Posted by: BibleScienceGuy | July 17, 2008

12. Age of the Earth—No Gaps in Genealogies

(2 Minute Read)

After Eden 20011231-2-GreatGrandfather

Are there gaps in the Genesis 5 & 11 genealogies?

Even if there were a genealogical gap, this does not prove there is a chronological gap. For even if Enosh were several generations removed from Seth, the natural understanding of the text “Seth lived one 105 years, and begat Enosh” is that Seth was 105 years old when Enosh was born, since Enosh is the direct object of the verb yalad (begat).

Arguments for genealogical gaps are not sufficient to prove chronological gaps. Genealogy (parentage) and chronology (time) are separate issues.

What does the repeated phrase “he begat other sons and daughters” mean? Clearly it means the patriarch begat sons and daughters who were his own children. There is no other plausible meaning. Therefore, the patriarch’s begetting of his named son in the same context using the same word yalad (begat) should also be understood the same way to mean his own son, not an ancestor of the named descendant.

Thus grammatically and contextually, the use of yalad (begat) in Genesis 5 & 11 requires that the genealogies be understood as recording direct father-son relationships.

In the Genesis chronogenealogies,
“begat” indicates “immediate descendant.”

Moreover, there is not one shred of evidence, either in the immediate context or in the rest of Scripture, to indicate that the author intended to convey the idea that he had skipped generations (especially since he used yalad in the hiphil voice). The natural meaning of these genealogies is that they list direct father-son pairs. This is the way they should be understood unless there is evidence to the contrary about the author’s intent. There is no such contrary evidence. The natural meaning was the author’s intent.

Soli Deo Gloria.

This is the 12th in a series of blog posts on the Age of the Earth. I began with the Biblical testimony that the earth is 6,000 years old, because the evidence from nature should be interpreted and understood in the light of clear Biblical truth. The prequels considered the issue’s importance and what Jesus thought. Current posts are analyzing the Genesis genealogies. Future articles will survey the historic teaching of the church and discuss scientific evidence on the age of the earth, explaining fallacies of radiometric dating methods and giving examples of scientific methods which yield short ages.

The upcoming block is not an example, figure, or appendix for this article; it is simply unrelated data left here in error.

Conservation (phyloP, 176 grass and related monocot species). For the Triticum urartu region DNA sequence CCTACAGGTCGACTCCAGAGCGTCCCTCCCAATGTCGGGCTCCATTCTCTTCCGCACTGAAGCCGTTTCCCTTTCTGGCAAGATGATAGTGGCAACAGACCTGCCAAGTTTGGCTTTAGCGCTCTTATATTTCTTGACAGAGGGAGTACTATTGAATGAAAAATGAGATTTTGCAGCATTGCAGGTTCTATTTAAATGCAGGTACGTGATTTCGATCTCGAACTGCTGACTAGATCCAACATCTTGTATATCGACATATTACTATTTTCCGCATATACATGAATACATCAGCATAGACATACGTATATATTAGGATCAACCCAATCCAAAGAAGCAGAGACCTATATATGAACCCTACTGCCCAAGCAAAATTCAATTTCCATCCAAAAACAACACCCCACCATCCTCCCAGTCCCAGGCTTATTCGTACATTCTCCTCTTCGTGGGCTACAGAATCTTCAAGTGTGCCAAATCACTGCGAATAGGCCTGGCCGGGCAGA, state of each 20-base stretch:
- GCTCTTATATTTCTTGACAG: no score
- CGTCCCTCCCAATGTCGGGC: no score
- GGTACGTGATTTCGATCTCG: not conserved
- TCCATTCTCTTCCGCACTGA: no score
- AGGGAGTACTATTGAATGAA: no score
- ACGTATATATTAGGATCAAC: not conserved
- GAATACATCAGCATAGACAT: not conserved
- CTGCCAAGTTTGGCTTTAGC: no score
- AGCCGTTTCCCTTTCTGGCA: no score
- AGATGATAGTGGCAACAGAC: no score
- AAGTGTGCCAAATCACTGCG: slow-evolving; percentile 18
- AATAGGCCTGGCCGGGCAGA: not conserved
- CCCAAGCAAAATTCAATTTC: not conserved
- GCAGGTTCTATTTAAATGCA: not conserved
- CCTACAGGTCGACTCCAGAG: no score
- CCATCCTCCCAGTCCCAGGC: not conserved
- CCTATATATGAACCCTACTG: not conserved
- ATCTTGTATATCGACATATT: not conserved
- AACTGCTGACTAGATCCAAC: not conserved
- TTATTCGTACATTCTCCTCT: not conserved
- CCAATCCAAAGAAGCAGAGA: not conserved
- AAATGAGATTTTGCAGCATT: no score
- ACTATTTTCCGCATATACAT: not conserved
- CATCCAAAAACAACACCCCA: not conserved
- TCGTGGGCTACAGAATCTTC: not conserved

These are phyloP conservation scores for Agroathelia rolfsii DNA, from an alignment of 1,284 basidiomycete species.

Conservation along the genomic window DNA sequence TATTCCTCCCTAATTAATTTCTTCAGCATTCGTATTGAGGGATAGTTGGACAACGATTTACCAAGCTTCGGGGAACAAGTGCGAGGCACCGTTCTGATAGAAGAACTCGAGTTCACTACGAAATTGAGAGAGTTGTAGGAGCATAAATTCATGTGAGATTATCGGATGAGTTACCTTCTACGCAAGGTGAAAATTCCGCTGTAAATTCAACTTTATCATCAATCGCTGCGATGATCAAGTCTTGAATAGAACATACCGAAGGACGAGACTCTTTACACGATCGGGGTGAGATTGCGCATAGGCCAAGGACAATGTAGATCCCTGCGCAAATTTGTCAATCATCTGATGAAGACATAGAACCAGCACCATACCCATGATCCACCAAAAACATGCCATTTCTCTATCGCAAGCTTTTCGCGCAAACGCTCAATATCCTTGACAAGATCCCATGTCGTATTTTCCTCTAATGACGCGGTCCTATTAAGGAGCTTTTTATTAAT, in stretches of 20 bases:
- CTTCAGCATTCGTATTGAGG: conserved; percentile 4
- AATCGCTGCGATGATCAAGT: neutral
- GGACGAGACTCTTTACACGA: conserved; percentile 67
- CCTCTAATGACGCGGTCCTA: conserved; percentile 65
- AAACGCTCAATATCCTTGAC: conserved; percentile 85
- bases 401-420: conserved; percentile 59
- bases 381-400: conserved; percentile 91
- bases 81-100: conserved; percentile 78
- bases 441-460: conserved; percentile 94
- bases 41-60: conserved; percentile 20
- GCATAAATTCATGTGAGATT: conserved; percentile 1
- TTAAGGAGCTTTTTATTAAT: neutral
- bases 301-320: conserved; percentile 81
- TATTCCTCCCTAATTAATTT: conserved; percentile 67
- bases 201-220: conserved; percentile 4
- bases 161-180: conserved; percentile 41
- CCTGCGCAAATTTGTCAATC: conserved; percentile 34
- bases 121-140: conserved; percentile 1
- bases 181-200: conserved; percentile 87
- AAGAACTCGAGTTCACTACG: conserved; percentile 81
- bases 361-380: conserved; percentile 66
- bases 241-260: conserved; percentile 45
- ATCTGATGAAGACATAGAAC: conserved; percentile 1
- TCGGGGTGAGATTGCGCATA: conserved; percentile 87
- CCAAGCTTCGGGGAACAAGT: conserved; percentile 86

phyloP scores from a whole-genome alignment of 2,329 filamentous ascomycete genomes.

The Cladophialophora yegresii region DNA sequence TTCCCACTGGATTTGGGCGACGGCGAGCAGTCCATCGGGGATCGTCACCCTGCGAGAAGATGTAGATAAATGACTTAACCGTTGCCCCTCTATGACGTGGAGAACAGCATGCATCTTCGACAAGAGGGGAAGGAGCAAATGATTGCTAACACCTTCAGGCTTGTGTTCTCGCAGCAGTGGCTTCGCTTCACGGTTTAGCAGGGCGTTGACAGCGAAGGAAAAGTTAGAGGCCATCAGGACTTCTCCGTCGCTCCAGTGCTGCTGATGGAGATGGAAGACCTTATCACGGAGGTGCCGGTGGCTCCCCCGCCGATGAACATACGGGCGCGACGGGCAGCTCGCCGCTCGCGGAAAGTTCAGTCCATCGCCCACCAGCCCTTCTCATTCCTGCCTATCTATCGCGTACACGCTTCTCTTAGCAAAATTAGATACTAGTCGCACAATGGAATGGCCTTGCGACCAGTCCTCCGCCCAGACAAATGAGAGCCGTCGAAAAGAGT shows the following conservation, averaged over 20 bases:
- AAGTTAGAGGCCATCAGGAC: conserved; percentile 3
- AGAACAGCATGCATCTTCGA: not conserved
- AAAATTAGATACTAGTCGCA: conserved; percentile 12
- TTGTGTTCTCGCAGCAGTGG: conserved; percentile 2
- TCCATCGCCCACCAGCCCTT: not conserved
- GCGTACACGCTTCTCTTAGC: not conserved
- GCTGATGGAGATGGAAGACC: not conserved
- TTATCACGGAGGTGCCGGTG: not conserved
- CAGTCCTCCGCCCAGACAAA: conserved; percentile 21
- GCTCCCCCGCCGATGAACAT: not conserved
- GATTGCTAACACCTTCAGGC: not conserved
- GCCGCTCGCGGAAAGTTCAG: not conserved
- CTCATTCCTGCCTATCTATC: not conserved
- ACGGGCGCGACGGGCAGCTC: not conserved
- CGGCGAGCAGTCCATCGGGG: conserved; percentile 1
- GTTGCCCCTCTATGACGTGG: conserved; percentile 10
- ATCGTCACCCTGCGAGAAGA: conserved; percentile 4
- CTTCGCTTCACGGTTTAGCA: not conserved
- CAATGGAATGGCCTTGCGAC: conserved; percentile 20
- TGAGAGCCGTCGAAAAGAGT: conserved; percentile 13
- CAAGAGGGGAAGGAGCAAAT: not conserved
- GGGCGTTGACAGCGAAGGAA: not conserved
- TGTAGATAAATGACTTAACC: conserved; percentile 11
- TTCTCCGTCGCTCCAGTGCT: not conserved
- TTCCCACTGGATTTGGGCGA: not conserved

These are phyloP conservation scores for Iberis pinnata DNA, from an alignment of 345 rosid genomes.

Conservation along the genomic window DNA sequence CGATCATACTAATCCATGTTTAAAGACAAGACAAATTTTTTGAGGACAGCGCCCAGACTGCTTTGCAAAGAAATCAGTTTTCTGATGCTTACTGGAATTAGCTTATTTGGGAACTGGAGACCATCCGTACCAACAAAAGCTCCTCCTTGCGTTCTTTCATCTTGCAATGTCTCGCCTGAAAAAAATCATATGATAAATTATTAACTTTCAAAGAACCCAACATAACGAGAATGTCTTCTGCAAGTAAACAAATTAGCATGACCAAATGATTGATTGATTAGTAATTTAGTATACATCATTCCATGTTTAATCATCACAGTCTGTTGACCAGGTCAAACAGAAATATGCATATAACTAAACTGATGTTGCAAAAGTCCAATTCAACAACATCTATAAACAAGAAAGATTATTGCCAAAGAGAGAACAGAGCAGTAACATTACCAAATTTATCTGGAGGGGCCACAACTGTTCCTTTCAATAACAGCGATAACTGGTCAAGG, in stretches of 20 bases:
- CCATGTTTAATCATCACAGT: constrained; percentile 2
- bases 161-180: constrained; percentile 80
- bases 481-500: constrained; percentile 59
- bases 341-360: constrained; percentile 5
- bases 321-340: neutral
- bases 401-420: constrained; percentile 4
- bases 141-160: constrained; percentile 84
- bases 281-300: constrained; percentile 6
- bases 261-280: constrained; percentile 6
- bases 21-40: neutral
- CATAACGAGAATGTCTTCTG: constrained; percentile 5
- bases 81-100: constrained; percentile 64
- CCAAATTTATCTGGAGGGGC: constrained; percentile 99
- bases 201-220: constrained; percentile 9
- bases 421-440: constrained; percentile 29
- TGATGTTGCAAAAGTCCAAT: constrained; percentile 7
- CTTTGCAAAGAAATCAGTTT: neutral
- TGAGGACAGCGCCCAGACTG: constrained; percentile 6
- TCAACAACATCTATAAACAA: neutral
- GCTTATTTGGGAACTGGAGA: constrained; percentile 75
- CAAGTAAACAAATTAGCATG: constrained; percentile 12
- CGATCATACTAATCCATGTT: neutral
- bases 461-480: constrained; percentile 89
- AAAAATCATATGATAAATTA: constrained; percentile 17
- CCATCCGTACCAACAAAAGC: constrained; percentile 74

Read the prequels:
1. How Old Is the Earth?
2. Why Is the Age of the Earth Important?
3. Earth: Young or Old?
4. Age of the Earth—Jesus’ View
5. Age of the Earth—Jesus Interpreted OT Literally
6. Age of the Earth—What Did Jesus Say?
7. Age of the Earth—What Did Jesus’ Contemporaries Think?
8. Age of the Earth—Genealogies
9. Age of the Earth—What Does Begat Mean?
10. Age of the Earth—Interlocking Genealogies
11. Age of the Earth—Any Gaps in Genealogies?

Read the sequel:
13. Age of the Earth—Any Missing Generations?

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©William T. Pelletier, Ph.D.
“contending earnestly for the faith”
“destroying speculations against the knowledge of God”
“for the defense of the gospel”
(Jude 1:3; 2 Cor 10:5; Phil 1:16)
Thursday July 17, 2008 A.D.

And Mahalalel lived sixty-five years, and became the father of Jared. Then Mahalalel lived eight hundred and thirty years after he became the father of Jared, and he had other sons and daughters. So all the days of Mahalalel were eight hundred and ninety-five years, and he died. (Genesis 5:15-17)

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